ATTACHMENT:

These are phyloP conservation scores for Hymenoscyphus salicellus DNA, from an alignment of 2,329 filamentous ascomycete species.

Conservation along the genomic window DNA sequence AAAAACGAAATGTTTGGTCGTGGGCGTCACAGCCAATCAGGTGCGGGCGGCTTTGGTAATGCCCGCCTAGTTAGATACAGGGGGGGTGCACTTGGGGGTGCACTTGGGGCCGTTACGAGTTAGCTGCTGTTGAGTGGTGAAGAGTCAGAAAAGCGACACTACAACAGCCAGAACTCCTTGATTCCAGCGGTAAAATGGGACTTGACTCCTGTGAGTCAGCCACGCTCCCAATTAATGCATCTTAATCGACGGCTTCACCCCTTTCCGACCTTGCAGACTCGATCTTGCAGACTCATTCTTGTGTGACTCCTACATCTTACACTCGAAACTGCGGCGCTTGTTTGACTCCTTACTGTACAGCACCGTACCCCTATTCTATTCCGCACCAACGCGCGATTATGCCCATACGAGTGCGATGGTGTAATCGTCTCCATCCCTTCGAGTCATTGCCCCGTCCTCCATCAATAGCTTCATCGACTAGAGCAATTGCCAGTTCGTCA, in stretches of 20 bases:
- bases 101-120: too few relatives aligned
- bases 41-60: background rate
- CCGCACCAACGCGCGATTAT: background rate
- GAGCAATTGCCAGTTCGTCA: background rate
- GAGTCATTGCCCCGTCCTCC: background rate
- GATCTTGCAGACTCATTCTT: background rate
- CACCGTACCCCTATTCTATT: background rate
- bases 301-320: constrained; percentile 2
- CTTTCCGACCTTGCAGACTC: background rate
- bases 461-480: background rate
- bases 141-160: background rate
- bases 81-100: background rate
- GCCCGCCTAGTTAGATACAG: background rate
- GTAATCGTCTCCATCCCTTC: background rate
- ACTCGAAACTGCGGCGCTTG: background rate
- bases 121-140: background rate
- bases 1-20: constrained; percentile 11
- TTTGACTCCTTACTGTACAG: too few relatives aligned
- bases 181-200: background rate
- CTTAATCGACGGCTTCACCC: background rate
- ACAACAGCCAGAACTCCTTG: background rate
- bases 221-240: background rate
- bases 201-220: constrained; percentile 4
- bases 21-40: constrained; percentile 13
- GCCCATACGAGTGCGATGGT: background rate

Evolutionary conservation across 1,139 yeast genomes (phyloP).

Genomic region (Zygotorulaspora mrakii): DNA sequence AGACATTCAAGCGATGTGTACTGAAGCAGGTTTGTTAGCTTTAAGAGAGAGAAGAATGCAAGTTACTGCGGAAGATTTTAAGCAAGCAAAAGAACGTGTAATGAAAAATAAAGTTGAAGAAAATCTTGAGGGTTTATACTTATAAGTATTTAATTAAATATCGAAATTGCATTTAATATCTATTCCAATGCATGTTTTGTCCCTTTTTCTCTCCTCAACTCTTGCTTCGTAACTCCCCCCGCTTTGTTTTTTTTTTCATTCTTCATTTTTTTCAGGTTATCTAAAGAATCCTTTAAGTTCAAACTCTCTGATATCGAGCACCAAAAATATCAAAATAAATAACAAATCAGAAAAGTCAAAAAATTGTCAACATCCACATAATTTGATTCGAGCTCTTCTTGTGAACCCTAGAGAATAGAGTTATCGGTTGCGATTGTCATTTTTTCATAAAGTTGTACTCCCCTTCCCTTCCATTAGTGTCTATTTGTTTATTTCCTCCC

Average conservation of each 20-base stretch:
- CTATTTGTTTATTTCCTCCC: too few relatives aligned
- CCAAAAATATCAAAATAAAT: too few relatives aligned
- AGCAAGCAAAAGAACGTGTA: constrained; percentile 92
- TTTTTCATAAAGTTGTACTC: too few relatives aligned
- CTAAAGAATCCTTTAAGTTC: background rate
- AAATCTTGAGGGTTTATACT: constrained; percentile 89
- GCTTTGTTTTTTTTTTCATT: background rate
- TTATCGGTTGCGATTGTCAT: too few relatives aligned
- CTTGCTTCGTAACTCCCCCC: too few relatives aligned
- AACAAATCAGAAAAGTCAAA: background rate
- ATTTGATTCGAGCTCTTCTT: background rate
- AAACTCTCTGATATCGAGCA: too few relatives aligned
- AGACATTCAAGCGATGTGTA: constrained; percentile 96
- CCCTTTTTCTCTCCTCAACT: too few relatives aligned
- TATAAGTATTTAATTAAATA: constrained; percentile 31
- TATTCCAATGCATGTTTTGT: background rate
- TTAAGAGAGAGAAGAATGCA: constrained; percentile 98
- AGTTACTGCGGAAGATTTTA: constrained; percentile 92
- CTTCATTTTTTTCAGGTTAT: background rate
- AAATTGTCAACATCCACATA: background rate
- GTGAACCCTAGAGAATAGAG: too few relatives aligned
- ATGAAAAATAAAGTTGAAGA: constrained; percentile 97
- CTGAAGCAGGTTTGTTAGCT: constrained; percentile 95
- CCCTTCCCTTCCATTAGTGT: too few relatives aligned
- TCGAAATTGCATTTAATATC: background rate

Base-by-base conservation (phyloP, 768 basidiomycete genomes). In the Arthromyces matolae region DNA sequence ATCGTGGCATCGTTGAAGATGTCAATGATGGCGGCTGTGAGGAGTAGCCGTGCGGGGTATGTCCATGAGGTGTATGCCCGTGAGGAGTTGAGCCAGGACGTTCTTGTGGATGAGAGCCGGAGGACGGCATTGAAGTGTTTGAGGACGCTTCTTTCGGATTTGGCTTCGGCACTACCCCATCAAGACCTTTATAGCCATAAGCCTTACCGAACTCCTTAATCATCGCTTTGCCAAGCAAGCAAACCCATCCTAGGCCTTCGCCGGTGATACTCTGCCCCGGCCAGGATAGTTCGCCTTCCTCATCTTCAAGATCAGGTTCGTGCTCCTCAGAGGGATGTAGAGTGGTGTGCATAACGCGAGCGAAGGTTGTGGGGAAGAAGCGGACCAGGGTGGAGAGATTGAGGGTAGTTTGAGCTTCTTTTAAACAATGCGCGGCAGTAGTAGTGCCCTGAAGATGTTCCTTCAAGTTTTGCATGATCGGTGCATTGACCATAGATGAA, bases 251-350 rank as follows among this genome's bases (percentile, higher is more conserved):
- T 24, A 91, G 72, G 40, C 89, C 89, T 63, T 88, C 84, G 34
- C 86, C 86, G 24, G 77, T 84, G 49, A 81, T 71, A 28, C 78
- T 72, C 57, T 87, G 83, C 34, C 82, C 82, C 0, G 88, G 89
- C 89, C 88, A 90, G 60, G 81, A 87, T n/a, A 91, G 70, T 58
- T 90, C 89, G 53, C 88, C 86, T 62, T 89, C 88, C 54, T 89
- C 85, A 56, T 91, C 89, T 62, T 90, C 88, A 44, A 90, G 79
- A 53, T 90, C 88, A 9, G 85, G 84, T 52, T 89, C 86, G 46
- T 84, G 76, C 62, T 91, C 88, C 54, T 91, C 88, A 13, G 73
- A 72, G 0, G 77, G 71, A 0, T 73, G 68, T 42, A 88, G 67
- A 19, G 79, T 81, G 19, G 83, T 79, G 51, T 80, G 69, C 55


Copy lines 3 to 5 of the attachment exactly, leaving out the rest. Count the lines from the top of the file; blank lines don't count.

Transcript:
- bases 101-120: too few relatives aligned
- bases 41-60: background rate
- CCGCACCAACGCGCGATTAT: background rate